Somehow Dax Shepard has managed to segue from being the other prank guy on Punk’d to being a director (along with his behind-the-camera partner David Palmer), a writer, and an editor, and miraculously, that’s not as bad a decision as you might think. After making the oddball “Dax Sheppard in Japan” martial arts mocumentary Brothers Justice in 2010, the guy has set his sights on reviving the road-race action comedy subgenre with Hit and Run. Pitched somewhere between 70s exploitation lovers-on-the-run movies, Burt Reynold’s highway comedies, and a 90s wise-cracking crime movie, Hit and Run is definitely a huge step up from his first feature. For one thing, it at least feels like a real movie this time. The trouble is that it feels a little too similar to some classic car-carnage movies that Sheppard and company don’t quite have the resources or screenplay to pull off. However, there’s enough genre charm and decent performances here to make the whole thing a lightly entertaining watch.
Dax stars as Charlie Bronson, or at least that’s the name he’s given himself since entering witness protection and moving to a small town in the middle of nowhere. He’s a nice enough guy that he’s managed to hide his getaway driver past from everyone including his new, impossibly beautiful girlfriend Annie (Kristen Bell, impossibly beautiful and an underrated talent). Unfortunately, Annie just got a big job offer that requires her to be in Los Angeles, which is the only city Charlie can’t be in since all his old criminal buddies kick around them parts. He’s a good boyfriend, though, so he even agrees to drive her to the interview in the old getaway car he’s been hiding on the farm. Unfortunately, Charlie’s former bank-robbin’ buddy (Bradley Cooper, in dreadlocks for some reason) finds out about his return and as a result of Charlie becoming an informant, he’s out for revenge. From there, car chases, violence, and the exchange of wisecracks ensue. Oh yeah, and Tom Arnold is also in pursuit as Charlie’s witness protection contact and he sure is Tom Arnold.
The plot is fairly threadbare and really just an excuse for banter, car chases, and mild gunplay. The banter as written isn’t all that great and will dig up some painful memories for anyone who ever sat through a direct-to-video Tarantino knock off in the 90s. Conversations veer from discussions of criminal activity to minute sitcom relationship observations and back again throughout.
It would be grating were the cast not so good. Specifically, Shepard and Bell are both deeply underrated performers who rarely get to show off their talents. Throw in the fact that they’re an actual couple that Shepard crafted the banter for, and there’s more chemistry than the film deserves. Cooper is solid as the bad guy with a smile, and while he may not have chosen a streak of incredible movies since his Hangover success, the guy at least has a good grasp on the limits of his talent and is smart enough to know which roles to take. The rest of the cast varies in quality. Tom Arnold is a perfect annoying road companion, but his presence gets more grating the longer he’s on screen. Kristin Chenoweth is also pretty irritating as Bell’s filthy-talking boss, but that’s probably more a result of the writing than her. Then there’s the case of Shepard’s father, a character mentioned frequently and set up as a cameo clearly intended for Burt Reynolds, but instead somehow played by Beau Bridges. Beau is fine in the role, he just feels like a stand in for a better cameo (of which there are two more later in the film).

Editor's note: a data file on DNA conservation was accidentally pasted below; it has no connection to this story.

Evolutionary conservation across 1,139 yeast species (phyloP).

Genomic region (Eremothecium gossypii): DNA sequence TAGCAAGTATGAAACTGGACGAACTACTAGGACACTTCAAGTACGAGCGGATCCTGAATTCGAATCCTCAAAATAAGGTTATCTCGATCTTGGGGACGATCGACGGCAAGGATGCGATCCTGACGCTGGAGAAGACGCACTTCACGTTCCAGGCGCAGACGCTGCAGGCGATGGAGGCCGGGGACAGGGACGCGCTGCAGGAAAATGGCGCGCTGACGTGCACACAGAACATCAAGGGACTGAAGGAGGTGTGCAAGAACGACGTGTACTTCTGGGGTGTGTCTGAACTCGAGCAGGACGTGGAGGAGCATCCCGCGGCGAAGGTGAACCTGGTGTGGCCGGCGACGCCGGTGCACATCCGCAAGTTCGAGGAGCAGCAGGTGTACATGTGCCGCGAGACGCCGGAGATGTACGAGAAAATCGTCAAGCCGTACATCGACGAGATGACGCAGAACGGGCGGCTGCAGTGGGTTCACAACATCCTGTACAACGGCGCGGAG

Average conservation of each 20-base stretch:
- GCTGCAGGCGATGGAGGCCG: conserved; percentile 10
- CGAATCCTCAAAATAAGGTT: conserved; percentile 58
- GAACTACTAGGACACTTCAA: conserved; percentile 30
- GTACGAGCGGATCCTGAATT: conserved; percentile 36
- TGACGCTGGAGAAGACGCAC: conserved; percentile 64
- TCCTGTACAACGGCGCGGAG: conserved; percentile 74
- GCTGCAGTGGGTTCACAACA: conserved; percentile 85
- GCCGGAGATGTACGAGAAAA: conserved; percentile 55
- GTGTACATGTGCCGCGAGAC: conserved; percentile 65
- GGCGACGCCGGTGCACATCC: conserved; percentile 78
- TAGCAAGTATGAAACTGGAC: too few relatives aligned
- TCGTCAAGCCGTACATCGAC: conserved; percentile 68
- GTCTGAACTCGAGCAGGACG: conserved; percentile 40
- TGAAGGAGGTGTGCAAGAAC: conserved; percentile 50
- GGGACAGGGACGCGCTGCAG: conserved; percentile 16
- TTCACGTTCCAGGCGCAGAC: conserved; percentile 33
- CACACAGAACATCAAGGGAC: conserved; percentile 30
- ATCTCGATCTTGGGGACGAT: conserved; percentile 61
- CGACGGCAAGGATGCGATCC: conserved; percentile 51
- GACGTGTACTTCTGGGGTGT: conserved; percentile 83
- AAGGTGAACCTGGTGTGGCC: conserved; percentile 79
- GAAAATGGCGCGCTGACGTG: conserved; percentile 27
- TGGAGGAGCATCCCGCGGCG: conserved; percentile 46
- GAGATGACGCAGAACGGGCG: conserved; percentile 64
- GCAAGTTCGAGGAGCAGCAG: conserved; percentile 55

Shepard and Palmer do a good job creating an easygoing vibe for the film while still giving it a gritty widescreen faux-exploitation movie look. Hit and Run couldn’t have cost much to make, but it always looks slick. The only time the limited resources become a problem is unfortunately during the climatic car chases. Without much experience staging action, these scenes are often limited to pulling donuts, speeding down dusty roads, or at one point driving in circles around and abandoned airport. Shepard clearly created the scenes to give himself a chance to drive fast and get paid for it, but the movie really needed more elaborate automotive choreography and painful pile-ups to deliver the thrills required from the genre. A car chase movie with disappointing car chases is a pretty devastating flaw, and sadly the fledgling filmmakers can’t even match the stunts pulled off in Roger Corman’s zero-budget lovers-on-the-run flicks from the 70s (though to be fare, those nutso drive-in filmmakers didn’t have to worry about any safety regulations). The meager stunts work well enough to keep the movie from being a bomb and thankfully the amusing performances make it all go down smoothly.
Hit and Run isn’t an all out success, but has enough charm around its rough edges to be a fairly enjoyable homage to a few departed genres. The nice thing is the surprising growth Shepard has shown as a filmmaker and his ability to tailor a movie to his detached, sarcastic charms. The guy has enough talent that he shouldn’t just be playing the wacky wrong love interest in crappy rom-coms, so maybe he’ll actually make something that shows it off next time and get a little deserved attention. There’s enough improvement and moments that work here to suggest that Dax directing isn’t just some ego-driven fantasy. So even if it isn’t a classic, it proves that it’s worth keeping an eye on that guy.